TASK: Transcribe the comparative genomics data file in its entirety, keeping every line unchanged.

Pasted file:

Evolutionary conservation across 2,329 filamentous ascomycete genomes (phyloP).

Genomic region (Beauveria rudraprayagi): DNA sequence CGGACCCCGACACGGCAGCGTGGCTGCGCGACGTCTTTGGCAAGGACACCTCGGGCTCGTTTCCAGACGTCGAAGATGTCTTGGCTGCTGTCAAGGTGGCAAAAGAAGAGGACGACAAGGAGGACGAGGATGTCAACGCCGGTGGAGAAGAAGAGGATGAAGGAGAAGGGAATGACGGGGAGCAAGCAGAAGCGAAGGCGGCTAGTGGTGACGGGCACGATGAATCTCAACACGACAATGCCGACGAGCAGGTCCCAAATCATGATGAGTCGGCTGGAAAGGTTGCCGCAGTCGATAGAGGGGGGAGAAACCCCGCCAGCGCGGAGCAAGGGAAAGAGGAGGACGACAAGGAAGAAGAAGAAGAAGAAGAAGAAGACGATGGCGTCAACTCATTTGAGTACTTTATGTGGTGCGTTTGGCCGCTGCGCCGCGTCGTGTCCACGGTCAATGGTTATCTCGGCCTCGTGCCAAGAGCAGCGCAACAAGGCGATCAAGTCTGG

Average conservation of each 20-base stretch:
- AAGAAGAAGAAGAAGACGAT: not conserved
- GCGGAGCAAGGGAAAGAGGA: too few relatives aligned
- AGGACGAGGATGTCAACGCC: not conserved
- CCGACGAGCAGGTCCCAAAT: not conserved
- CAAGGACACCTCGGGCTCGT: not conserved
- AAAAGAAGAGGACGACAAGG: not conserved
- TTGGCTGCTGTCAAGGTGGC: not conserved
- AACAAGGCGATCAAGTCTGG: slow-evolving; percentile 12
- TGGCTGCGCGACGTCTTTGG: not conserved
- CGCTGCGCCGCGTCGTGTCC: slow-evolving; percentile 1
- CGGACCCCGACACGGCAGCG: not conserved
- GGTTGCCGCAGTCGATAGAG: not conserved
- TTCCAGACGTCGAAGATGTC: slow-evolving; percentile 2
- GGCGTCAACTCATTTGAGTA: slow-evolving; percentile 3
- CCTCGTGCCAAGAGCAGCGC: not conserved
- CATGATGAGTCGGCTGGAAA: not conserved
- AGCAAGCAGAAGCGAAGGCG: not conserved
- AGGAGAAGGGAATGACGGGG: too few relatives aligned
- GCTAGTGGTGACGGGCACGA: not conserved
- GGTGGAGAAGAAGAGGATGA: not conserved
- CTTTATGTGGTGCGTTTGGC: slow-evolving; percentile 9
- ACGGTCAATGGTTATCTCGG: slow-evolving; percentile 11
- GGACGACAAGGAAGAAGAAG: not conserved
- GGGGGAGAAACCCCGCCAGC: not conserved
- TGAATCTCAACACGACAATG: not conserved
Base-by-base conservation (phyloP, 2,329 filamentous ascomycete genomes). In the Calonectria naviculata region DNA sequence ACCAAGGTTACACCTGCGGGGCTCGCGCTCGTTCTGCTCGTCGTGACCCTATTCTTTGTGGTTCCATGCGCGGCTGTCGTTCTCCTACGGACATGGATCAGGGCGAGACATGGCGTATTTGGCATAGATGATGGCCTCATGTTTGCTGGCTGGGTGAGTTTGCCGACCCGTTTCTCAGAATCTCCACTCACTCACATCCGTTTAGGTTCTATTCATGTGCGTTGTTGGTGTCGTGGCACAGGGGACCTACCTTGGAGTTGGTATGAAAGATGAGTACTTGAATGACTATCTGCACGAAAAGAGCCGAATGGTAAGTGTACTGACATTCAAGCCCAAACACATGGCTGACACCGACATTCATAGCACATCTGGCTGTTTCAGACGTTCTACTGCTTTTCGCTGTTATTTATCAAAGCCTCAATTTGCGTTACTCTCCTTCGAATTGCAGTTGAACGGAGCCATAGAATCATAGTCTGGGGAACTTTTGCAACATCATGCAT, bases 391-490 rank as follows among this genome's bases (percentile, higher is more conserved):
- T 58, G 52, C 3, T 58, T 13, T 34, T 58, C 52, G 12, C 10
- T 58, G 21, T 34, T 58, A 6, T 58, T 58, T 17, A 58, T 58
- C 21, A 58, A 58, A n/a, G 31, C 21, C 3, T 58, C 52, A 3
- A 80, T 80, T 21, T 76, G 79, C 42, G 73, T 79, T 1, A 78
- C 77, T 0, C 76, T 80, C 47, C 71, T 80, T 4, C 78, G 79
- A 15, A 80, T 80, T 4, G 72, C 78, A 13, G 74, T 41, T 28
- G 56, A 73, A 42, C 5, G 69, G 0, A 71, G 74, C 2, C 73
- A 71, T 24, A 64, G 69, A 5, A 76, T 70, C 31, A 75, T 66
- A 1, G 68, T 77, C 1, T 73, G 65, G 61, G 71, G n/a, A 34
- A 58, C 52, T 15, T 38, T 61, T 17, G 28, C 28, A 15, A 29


Evolutionary conservation across 2,329 filamentous ascomycete genomes (phyloP).

Genomic region (Beauveria rudraprayagi): DNA sequence CGGACCCCGACACGGCAGCGTGGCTGCGCGACGTCTTTGGCAAGGACACCTCGGGCTCGTTTCCAGACGTCGAAGATGTCTTGGCTGCTGTCAAGGTGGCAAAAGAAGAGGACGACAAGGAGGACGAGGATGTCAACGCCGGTGGAGAAGAAGAGGATGAAGGAGAAGGGAATGACGGGGAGCAAGCAGAAGCGAAGGCGGCTAGTGGTGACGGGCACGATGAATCTCAACACGACAATGCCGACGAGCAGGTCCCAAATCATGATGAGTCGGCTGGAAAGGTTGCCGCAGTCGATAGAGGGGGGAGAAACCCCGCCAGCGCGGAGCAAGGGAAAGAGGAGGACGACAAGGAAGAAGAAGAAGAAGAAGAAGAAGACGATGGCGTCAACTCATTTGAGTACTTTATGTGGTGCGTTTGGCCGCTGCGCCGCGTCGTGTCCACGGTCAATGGTTATCTCGGCCTCGTGCCAAGAGCAGCGCAACAAGGCGATCAAGTCTGG

Average conservation of each 20-base stretch:
- AAGAAGAAGAAGAAGACGAT: not conserved
- GCGGAGCAAGGGAAAGAGGA: too few relatives aligned
- AGGACGAGGATGTCAACGCC: not conserved
- CCGACGAGCAGGTCCCAAAT: not conserved
- CAAGGACACCTCGGGCTCGT: not conserved
- AAAAGAAGAGGACGACAAGG: not conserved
- TTGGCTGCTGTCAAGGTGGC: not conserved
- AACAAGGCGATCAAGTCTGG: slow-evolving; percentile 12
- TGGCTGCGCGACGTCTTTGG: not conserved
- CGCTGCGCCGCGTCGTGTCC: slow-evolving; percentile 1
- CGGACCCCGACACGGCAGCG: not conserved
- GGTTGCCGCAGTCGATAGAG: not conserved
- TTCCAGACGTCGAAGATGTC: slow-evolving; percentile 2
- GGCGTCAACTCATTTGAGTA: slow-evolving; percentile 3
- CCTCGTGCCAAGAGCAGCGC: not conserved
- CATGATGAGTCGGCTGGAAA: not conserved
- AGCAAGCAGAAGCGAAGGCG: not conserved
- AGGAGAAGGGAATGACGGGG: too few relatives aligned
- GCTAGTGGTGACGGGCACGA: not conserved
- GGTGGAGAAGAAGAGGATGA: not conserved
- CTTTATGTGGTGCGTTTGGC: slow-evolving; percentile 9
- ACGGTCAATGGTTATCTCGG: slow-evolving; percentile 11
- GGACGACAAGGAAGAAGAAG: not conserved
- GGGGGAGAAACCCCGCCAGC: not conserved
- TGAATCTCAACACGACAATG: not conserved
Base-by-base conservation (phyloP, 2,329 filamentous ascomycete genomes). In the Calonectria naviculata region DNA sequence ACCAAGGTTACACCTGCGGGGCTCGCGCTCGTTCTGCTCGTCGTGACCCTATTCTTTGTGGTTCCATGCGCGGCTGTCGTTCTCCTACGGACATGGATCAGGGCGAGACATGGCGTATTTGGCATAGATGATGGCCTCATGTTTGCTGGCTGGGTGAGTTTGCCGACCCGTTTCTCAGAATCTCCACTCACTCACATCCGTTTAGGTTCTATTCATGTGCGTTGTTGGTGTCGTGGCACAGGGGACCTACCTTGGAGTTGGTATGAAAGATGAGTACTTGAATGACTATCTGCACGAAAAGAGCCGAATGGTAAGTGTACTGACATTCAAGCCCAAACACATGGCTGACACCGACATTCATAGCACATCTGGCTGTTTCAGACGTTCTACTGCTTTTCGCTGTTATTTATCAAAGCCTCAATTTGCGTTACTCTCCTTCGAATTGCAGTTGAACGGAGCCATAGAATCATAGTCTGGGGAACTTTTGCAACATCATGCAT, bases 391-490 rank as follows among this genome's bases (percentile, higher is more conserved):
- T 58, G 52, C 3, T 58, T 13, T 34, T 58, C 52, G 12, C 10
- T 58, G 21, T 34, T 58, A 6, T 58, T 58, T 17, A 58, T 58
- C 21, A 58, A 58, A n/a, G 31, C 21, C 3, T 58, C 52, A 3
- A 80, T 80, T 21, T 76, G 79, C 42, G 73, T 79, T 1, A 78
- C 77, T 0, C 76, T 80, C 47, C 71, T 80, T 4, C 78, G 79
- A 15, A 80, T 80, T 4, G 72, C 78, A 13, G 74, T 41, T 28
- G 56, A 73, A 42, C 5, G 69, G 0, A 71, G 74, C 2, C 73
- A 71, T 24, A 64, G 69, A 5, A 76, T 70, C 31, A 75, T 66
- A 1, G 68, T 77, C 1, T 73, G 65, G 61, G 71, G n/a, A 34
- A 58, C 52, T 15, T 38, T 61, T 17, G 28, C 28, A 15, A 29